As the creek gurgled, as the snow continued to fall, now catching on the overhanging sycamore limbs curling over the water, he wondered if his daddy had ever trapped. He wondered if his love for the hunt was inherited. He thought about that often when he was in the woods, imagining what his dad had been like, fantasizing about how different his life would be if his father hadn’t been killed during a training exercise in the Army. His mother had told him she was still pregnant when his father died, at a barracks in South Carolina, never even getting the opportunity to go overseas to kill some Nazis. She only had one photo, a handsome man in uniform, his face turned in profile. But Johnny felt he resembled his father and hoped to one day have the same strong jaw line, those same rugged features.

And here is Sheriff Sutphin in the collection’s strongest story, “Shooting Creek,” when he answers the call for help after a bizarre accident:

When I approached, both Dale and Lila started hollering at me so as I couldn’t hardly catch a word. But I got the gist. Horseshoe conked the boy, Winston, right in the head. As I moved the light around in the grass, a U-shaped glint caught the beam and flashed back at me. I think that’s what unnerved me more than anything else, seeing that shoe so close to Winston’s head.

To the right of him, turned on its side, was a Ball Mason, a couple of yellow flashes blinking inside. Seeing those firefly lights, already fading in the jar, gave a gloomy picture of things to come. Like purple storm clouds stacked and rolling up over the mountains.

Ambulance arrived not too long after, and they packed him up and shipped him off. Had to travel over an hour to the hospital in Roanoke, and I expect that might have had something to do with Winston’s outcome. That delay.

Six months later I’d be right back on the property again. But that’s the nature of the business. Gets a man down every now and again, dealing with other people’s sorrow all the time.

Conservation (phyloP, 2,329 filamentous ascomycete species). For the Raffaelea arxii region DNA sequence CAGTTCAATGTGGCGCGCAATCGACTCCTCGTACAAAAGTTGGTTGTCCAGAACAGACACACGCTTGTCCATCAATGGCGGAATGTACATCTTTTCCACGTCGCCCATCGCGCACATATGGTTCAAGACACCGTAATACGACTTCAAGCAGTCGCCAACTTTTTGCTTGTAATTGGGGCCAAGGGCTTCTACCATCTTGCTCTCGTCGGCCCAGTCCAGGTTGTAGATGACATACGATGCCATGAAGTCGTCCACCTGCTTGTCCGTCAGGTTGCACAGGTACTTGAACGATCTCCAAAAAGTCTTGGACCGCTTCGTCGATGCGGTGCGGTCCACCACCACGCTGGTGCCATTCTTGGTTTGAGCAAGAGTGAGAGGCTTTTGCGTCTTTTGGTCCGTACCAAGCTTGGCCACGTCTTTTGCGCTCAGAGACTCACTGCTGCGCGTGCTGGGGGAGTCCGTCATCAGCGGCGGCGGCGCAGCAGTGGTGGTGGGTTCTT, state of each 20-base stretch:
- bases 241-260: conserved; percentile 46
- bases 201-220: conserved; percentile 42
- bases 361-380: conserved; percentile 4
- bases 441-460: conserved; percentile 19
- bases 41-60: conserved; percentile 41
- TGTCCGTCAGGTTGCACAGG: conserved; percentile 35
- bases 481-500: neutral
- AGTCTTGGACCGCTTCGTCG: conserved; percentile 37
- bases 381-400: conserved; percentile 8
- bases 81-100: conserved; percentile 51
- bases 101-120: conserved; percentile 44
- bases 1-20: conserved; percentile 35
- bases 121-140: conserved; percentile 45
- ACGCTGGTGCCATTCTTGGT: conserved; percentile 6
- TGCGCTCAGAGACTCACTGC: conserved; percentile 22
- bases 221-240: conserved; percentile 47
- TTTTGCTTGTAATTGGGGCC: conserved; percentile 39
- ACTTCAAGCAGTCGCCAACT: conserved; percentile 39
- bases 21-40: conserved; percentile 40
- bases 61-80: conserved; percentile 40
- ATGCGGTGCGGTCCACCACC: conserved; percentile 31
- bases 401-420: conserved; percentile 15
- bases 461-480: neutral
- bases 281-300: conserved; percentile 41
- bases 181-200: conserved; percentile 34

Not all the stories are equally successful. But what comes across in almost every tale is a respect for the natural world, e.g. Frank’s love of turtles in “Frank’s Beach,” or Henry’s love of fishing in “Pawn,” or, in one of the most touching stories, “Moss Man,” Bill’s need to create his own world from the moss through which he forages each day to make a living. It gives this volume an authenticity and a resonance that cannot be ignored; and it conveys why the people who live in these rural places are often so loath to leave. These are landscapes filled with beauty and secrets and heartache that we could have never imagined. But their hold on these complex characters is real, and touching. Herein lies the strength of Sanders’s gift and why this is a book that should not only be read, but pondered and talked about.

Roberta Silman‘s three novels—Boundaries, The Dream Dredger, and Beginning the World Again—have been distributed by Open Road as ebooks, books on demand, and are now on She has also written the short story collection, Blood Relations, and a children’s book, Somebody Else’s Child. A recipient of Guggenheim and National Endowment for the Arts Fellowships, she has published reviews in The New York Times and The Boston Globe, and writes regularly for The Arts Fuse. She can be reached at